UNHCR slams Qatar for poet’s life sentence

The UN's human rights agency has criticized the jailing and treatment of Qatari poet Mohammed al Ajami, whose writings have landed him a life sentence.

Al Ajami, also known as Ibn al Dheeb, was sentenced to life behind bars on November 29th for a poem that supposedly incites the overthrow of Qatar's ruling
system and insults its emir.
"We are concerned by the fairness of his trial, including the right to counsel," Cecile Pouilly, a spokeswoman for the Office of the High Commissioner for Human Rights (OHCHR), told reporters in Geneva on Tuesday.

She pointed to a number of "procedural irregularities" and stressed that several sessions had been held behind closed doors.

In addition, she said, "the initial statement of the defendant was allegedly tampered with to wrongly incriminate him for reciting his poem in public."

The OHCHR also voiced concern that "al Ajami has apparently spent many months in solitary confinement and remains there despite a court order" to move him to a normal cell.

The UN rights agency will continue to monitor al Ajami's case closely, Pouilly said, pointing out that an appeal was scheduled for January 27th.

Amnesty International, which has described al Ajami's life sentence as "an outrageous betrayal of free speech," has said Qatar only officially took the poet to trial over a 2010 poem criticising the emir.

However, the organisation said Gulf-based activists believed his arrest in November 2011 was really due to a poem he wrote earlier that year hailing Tunisia's Arab Spring revolution.

That poem also criticized governments across the Gulf region, with its line: "We are all Tunisia in the face of the repressive elite," and activists have suggested al Ajami's harsh sentence could be seen as a warning against any Arab Spring-like ambitions in Qatar.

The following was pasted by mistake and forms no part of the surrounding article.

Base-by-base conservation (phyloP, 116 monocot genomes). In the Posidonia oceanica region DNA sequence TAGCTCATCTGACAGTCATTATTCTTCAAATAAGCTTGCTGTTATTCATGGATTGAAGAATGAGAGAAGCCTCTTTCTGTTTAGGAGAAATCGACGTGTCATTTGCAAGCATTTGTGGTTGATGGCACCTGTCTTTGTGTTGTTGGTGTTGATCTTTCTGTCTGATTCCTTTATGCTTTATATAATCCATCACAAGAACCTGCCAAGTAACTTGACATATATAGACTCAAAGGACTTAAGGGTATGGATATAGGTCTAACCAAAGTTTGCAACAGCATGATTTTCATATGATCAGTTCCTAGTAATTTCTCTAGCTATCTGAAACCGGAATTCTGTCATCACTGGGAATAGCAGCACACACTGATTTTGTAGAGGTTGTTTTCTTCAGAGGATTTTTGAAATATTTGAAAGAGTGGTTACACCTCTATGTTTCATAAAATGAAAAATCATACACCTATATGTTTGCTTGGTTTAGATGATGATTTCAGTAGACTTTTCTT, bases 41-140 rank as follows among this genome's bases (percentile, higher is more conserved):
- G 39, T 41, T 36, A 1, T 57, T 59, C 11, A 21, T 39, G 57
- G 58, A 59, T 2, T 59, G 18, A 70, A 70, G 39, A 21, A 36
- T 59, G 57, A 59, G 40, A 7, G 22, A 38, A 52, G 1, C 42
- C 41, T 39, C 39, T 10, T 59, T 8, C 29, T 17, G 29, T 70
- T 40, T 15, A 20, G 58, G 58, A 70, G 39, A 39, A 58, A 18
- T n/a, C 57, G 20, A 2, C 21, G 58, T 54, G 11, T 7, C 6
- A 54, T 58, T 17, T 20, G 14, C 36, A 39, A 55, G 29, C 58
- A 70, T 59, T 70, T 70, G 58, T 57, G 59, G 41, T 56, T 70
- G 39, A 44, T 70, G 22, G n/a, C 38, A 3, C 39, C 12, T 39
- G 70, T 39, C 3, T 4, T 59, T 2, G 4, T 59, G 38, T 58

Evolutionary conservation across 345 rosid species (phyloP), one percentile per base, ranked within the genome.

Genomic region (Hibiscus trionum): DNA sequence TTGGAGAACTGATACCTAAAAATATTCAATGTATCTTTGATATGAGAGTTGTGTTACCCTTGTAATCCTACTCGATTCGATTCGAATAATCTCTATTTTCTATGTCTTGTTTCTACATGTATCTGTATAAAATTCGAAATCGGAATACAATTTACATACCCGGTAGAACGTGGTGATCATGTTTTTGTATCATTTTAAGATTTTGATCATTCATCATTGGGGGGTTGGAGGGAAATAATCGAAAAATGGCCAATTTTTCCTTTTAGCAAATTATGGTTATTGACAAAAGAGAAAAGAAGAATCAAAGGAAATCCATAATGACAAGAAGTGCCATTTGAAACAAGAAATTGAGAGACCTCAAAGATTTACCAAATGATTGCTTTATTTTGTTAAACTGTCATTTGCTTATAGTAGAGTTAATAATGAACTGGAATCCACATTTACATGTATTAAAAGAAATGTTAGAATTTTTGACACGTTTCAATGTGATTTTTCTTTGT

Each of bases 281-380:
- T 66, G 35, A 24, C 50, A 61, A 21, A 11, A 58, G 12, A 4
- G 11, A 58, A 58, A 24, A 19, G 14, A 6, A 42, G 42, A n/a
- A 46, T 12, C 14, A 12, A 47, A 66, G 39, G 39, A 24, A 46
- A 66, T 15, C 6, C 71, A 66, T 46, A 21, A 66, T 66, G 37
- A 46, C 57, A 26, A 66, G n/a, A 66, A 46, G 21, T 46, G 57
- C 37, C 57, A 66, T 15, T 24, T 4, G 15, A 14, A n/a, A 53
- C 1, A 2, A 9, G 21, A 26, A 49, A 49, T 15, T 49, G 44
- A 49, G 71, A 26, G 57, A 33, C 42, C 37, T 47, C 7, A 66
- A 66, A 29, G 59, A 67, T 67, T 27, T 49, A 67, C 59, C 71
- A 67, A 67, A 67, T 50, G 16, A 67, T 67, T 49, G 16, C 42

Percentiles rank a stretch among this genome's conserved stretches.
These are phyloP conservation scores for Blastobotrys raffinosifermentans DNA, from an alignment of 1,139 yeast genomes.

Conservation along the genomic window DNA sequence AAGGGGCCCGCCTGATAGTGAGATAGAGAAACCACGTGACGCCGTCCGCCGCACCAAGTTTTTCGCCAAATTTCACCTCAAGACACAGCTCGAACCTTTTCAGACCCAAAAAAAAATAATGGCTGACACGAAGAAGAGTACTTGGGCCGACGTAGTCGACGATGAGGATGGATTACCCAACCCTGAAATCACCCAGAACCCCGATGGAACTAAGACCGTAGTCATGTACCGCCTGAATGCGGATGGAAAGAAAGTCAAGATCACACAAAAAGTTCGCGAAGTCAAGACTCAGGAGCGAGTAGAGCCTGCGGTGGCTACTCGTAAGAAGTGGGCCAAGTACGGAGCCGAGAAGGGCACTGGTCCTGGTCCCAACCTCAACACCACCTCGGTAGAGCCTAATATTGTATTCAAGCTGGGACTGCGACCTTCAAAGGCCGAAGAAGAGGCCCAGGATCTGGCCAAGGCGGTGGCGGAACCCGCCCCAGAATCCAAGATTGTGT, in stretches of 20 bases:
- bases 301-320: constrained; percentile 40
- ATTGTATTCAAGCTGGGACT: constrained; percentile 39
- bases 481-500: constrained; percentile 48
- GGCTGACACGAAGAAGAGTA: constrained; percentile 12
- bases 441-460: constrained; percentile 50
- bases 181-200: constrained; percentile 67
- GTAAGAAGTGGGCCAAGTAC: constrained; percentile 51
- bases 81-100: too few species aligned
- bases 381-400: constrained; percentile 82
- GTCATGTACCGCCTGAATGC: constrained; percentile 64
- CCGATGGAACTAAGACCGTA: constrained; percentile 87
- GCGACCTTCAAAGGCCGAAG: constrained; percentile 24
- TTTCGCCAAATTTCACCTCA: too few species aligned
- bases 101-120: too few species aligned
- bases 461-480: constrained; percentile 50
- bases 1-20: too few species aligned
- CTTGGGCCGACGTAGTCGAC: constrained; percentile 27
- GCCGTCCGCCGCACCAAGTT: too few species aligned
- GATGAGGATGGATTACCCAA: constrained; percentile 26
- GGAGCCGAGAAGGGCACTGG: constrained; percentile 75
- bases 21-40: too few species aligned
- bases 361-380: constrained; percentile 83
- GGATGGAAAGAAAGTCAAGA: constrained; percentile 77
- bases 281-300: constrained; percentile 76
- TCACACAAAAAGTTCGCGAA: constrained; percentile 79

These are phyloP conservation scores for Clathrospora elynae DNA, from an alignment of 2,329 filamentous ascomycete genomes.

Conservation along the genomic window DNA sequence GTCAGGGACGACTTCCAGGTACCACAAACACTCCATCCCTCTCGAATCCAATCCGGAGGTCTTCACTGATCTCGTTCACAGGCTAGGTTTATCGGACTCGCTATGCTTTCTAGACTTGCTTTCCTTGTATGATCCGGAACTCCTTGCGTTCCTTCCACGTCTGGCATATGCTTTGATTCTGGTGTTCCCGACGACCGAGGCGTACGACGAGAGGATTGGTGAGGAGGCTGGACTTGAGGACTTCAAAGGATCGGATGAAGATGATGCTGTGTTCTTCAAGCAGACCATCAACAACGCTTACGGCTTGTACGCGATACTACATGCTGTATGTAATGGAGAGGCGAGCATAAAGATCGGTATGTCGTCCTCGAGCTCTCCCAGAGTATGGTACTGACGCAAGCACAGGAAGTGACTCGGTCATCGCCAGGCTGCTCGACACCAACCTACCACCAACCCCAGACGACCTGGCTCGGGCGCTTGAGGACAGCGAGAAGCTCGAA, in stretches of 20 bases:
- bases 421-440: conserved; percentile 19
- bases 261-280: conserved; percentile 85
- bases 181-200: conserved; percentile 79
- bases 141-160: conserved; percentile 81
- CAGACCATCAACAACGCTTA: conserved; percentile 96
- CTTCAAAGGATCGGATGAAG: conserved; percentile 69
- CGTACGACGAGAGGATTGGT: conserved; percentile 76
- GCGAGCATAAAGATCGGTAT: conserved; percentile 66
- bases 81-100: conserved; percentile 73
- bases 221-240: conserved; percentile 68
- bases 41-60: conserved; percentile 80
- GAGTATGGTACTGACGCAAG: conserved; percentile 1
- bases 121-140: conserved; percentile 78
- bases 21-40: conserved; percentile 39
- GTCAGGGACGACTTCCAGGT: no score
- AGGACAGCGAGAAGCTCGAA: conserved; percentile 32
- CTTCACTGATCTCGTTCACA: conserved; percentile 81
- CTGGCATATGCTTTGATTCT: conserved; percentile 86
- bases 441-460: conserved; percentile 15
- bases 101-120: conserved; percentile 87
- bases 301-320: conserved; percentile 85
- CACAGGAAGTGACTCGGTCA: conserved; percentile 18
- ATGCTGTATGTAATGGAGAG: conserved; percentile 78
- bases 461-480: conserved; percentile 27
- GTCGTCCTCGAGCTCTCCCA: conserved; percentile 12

Member comments

Log in here to leave a comment.
Become a Member to leave a comment.


Unrest in Burundi sparks exodus of 100,000: UN

More than 100,000 Burundians have fled to neighbouring countries since political violence erupted in April, the Geneva-based United Nations Refugee Agency said on Friday, as the country reeled from a foiled coup attempt.

Unrest in Burundi sparks exodus of 100,000: UN
UN Refugee Agency's headquarters in Geneva. Photo: Jungpionier/Wikimedia Commons

Refugee agency spokeswoman Karin de Gruijl said nearly 70,200 people had fled to Tanzania, 26,300 to Rwanda and nearly 10,000 to the South Kivu region of the Democratic Republic of Congo.
The number was more than double the figure provided by UNHCR a week ago.
The announcement came after an attempt to overthrow Burundian President Pierre Nkurunziza ended in failure, with coup leaders detained or being forced to go on the run, ending uncertainty over who was in charge of the small, landlocked and impoverished nation.
The country has been gripped by political crisis over Nkurunziza's controversial bid to stand for a third consecutive term in office.
More than 25 people have been killed and scores wounded since late April, when Burundi's ruling CNDD-FDD party — which has been accused of intimidating the opposition and arming its own militia — nominated Nkurunziza to stand for re-election in June 26th polls.
De Gruijl said the increased unrest in the country had sent many fleeing to neighbouring Tanzania.